How you Prepare
A dermatologist can explain the options for tattoo removal and help you choose the method that’s most likely to be effective for your tattoo. For example, some tattoo inks are more responsive to laser treatment than are others. Likewise, some small tattoos might be good candidates for surgical removal, while others are simply too large to remove with a scalpel.
What to Expect & Results
Tattoo removal is often done as an outpatient procedure with local anesthesia. Common techniques for tattoo removal include laser surgery, dermabrasion and surgical removal.
Q-switched lasers — which release energy in a single, powerful pulse — are often the treatment of choice for tattoo removal. Before laser treatment, the skin is numbed with an injection of a local anesthetic. Then a powerful pulse of energy is applied to the tattoo to heat and shatter the tattoo ink. You’ll likely need repeated sessions to lighten the tattoo, and it might not be possible to completely erase the tattoo.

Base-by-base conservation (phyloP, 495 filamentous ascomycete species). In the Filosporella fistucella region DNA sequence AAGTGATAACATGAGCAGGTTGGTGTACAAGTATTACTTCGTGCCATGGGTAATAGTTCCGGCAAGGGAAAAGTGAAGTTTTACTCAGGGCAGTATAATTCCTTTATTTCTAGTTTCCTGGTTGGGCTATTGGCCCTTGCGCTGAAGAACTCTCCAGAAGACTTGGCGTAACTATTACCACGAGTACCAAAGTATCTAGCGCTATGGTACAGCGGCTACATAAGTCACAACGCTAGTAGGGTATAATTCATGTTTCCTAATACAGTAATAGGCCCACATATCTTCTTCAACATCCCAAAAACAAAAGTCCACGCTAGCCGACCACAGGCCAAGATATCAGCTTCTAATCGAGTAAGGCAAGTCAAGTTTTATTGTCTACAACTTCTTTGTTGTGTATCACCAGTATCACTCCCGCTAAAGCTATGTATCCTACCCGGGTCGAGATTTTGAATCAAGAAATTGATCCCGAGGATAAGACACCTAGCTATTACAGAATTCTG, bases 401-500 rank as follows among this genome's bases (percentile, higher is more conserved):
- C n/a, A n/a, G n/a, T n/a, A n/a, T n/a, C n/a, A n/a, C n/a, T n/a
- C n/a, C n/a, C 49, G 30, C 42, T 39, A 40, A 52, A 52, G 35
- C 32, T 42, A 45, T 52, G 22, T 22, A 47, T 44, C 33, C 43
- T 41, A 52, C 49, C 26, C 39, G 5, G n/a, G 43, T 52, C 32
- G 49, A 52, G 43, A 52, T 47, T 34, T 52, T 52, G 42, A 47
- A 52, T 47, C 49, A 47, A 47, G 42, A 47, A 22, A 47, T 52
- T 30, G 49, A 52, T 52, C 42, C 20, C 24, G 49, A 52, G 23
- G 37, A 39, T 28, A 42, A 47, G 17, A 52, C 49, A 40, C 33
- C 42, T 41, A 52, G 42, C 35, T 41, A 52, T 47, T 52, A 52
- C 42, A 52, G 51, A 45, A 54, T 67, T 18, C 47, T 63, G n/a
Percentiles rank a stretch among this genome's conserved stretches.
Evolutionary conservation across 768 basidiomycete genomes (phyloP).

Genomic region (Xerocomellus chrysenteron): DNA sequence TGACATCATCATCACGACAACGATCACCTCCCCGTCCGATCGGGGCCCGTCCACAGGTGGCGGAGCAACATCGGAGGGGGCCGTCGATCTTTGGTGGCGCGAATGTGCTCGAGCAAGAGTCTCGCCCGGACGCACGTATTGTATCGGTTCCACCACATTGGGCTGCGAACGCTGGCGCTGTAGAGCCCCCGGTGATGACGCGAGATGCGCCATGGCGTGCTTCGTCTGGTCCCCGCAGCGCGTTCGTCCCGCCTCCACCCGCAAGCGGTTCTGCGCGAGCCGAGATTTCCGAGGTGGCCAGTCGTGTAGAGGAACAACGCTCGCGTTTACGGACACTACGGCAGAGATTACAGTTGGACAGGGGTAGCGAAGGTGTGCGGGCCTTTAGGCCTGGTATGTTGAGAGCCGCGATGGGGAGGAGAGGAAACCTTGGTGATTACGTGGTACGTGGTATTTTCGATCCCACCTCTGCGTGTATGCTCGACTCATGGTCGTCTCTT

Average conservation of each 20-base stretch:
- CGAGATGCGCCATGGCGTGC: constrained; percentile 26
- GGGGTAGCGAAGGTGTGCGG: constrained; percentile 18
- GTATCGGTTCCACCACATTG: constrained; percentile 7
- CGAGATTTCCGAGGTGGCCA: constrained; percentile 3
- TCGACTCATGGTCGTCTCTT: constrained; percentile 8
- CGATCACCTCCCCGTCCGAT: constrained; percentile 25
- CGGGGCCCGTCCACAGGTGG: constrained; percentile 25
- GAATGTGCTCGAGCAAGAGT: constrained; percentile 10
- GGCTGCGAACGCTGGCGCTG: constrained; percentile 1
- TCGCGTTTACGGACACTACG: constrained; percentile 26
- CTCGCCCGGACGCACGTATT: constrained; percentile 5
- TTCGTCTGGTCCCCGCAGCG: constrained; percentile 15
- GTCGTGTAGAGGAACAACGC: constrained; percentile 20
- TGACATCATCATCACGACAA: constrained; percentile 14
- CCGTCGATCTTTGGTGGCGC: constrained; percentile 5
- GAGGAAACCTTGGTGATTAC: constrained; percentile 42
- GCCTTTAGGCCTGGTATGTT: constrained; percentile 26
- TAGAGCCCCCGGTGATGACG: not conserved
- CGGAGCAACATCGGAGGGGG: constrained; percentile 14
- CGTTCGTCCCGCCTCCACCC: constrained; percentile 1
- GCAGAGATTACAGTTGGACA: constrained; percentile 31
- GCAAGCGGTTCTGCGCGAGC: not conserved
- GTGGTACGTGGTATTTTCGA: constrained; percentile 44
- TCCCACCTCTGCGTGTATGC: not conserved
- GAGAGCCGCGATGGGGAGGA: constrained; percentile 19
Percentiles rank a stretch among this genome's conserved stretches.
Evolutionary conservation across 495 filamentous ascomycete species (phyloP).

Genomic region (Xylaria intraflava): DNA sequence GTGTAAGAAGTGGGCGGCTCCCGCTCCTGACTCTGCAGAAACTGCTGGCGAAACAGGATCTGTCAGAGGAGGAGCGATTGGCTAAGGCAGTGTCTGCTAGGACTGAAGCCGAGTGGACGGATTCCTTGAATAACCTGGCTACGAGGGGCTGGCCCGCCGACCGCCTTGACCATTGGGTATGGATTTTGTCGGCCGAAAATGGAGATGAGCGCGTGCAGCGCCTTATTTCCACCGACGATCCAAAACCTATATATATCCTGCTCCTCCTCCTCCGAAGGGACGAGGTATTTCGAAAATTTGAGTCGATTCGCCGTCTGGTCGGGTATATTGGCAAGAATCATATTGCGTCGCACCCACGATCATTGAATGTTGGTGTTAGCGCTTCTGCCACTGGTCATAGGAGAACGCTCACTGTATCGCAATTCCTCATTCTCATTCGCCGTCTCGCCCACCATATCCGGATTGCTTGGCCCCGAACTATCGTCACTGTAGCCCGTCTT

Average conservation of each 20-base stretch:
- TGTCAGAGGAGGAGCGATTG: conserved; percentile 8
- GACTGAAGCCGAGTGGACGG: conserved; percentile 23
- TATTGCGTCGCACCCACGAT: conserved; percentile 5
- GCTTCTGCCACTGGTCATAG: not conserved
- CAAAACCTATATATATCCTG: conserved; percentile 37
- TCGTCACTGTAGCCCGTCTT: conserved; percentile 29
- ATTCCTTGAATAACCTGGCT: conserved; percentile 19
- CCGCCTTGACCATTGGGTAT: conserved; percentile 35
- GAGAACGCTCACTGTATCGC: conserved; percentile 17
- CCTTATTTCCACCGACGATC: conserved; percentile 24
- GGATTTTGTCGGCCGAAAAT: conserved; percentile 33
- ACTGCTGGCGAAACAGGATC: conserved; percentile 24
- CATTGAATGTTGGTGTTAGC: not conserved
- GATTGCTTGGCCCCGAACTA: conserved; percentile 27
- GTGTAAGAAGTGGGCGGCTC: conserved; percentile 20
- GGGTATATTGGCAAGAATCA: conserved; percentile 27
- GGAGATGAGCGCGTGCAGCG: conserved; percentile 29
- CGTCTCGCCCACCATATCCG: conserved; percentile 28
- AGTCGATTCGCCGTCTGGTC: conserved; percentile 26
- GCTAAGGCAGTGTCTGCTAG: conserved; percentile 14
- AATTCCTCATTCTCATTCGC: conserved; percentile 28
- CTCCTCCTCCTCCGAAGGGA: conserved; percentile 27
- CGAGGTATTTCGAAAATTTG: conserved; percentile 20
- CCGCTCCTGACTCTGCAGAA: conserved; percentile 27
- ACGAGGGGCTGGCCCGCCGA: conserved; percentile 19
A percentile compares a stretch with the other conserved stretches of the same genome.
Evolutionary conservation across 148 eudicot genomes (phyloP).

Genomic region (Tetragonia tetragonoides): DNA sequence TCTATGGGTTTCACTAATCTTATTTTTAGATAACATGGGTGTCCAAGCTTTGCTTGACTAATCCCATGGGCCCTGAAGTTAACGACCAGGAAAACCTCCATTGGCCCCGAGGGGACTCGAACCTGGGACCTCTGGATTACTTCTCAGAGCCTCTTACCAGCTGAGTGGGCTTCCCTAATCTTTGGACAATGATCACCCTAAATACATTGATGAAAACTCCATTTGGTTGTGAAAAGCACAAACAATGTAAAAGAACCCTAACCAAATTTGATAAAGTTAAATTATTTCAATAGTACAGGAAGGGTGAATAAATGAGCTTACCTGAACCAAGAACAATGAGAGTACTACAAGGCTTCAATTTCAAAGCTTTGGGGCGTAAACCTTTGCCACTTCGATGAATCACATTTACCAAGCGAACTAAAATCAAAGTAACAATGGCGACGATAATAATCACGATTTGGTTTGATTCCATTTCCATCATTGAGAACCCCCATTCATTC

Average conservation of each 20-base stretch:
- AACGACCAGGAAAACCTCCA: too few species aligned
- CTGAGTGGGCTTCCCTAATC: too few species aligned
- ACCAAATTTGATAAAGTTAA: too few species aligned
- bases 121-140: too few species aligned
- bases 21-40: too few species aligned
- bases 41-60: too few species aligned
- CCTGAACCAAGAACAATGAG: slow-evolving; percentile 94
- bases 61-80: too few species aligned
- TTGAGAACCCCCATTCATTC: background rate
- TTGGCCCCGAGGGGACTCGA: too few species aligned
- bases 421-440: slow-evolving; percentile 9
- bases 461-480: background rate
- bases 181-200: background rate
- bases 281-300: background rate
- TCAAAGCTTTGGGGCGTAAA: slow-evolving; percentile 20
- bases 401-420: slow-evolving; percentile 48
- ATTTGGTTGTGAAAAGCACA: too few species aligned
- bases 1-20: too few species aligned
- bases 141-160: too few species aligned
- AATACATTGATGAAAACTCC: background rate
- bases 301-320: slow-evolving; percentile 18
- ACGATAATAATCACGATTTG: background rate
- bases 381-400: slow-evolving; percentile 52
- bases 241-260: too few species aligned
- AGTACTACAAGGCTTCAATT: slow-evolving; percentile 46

During dermabrasion, the tattooed area is typically chilled until numb. Then the tattooed skin is sanded down to deeper levels with a high-speed rotary device that has an abrasive wheel or brush. This allows the tattoo ink to leach out of the skin.
During surgical removal, the skin is numbed with an injection of a local anesthetic. The tattoo is removed with a scalpel, and the edges of skin are stitched back together. After the procedure, antibacterial ointment can help promote healing.
Tattoos are meant to be permanent, and complete tattoo removal is difficult. Some degree of scarring or skin color variation is likely to remain, regardless of the specific method of tattoo removal.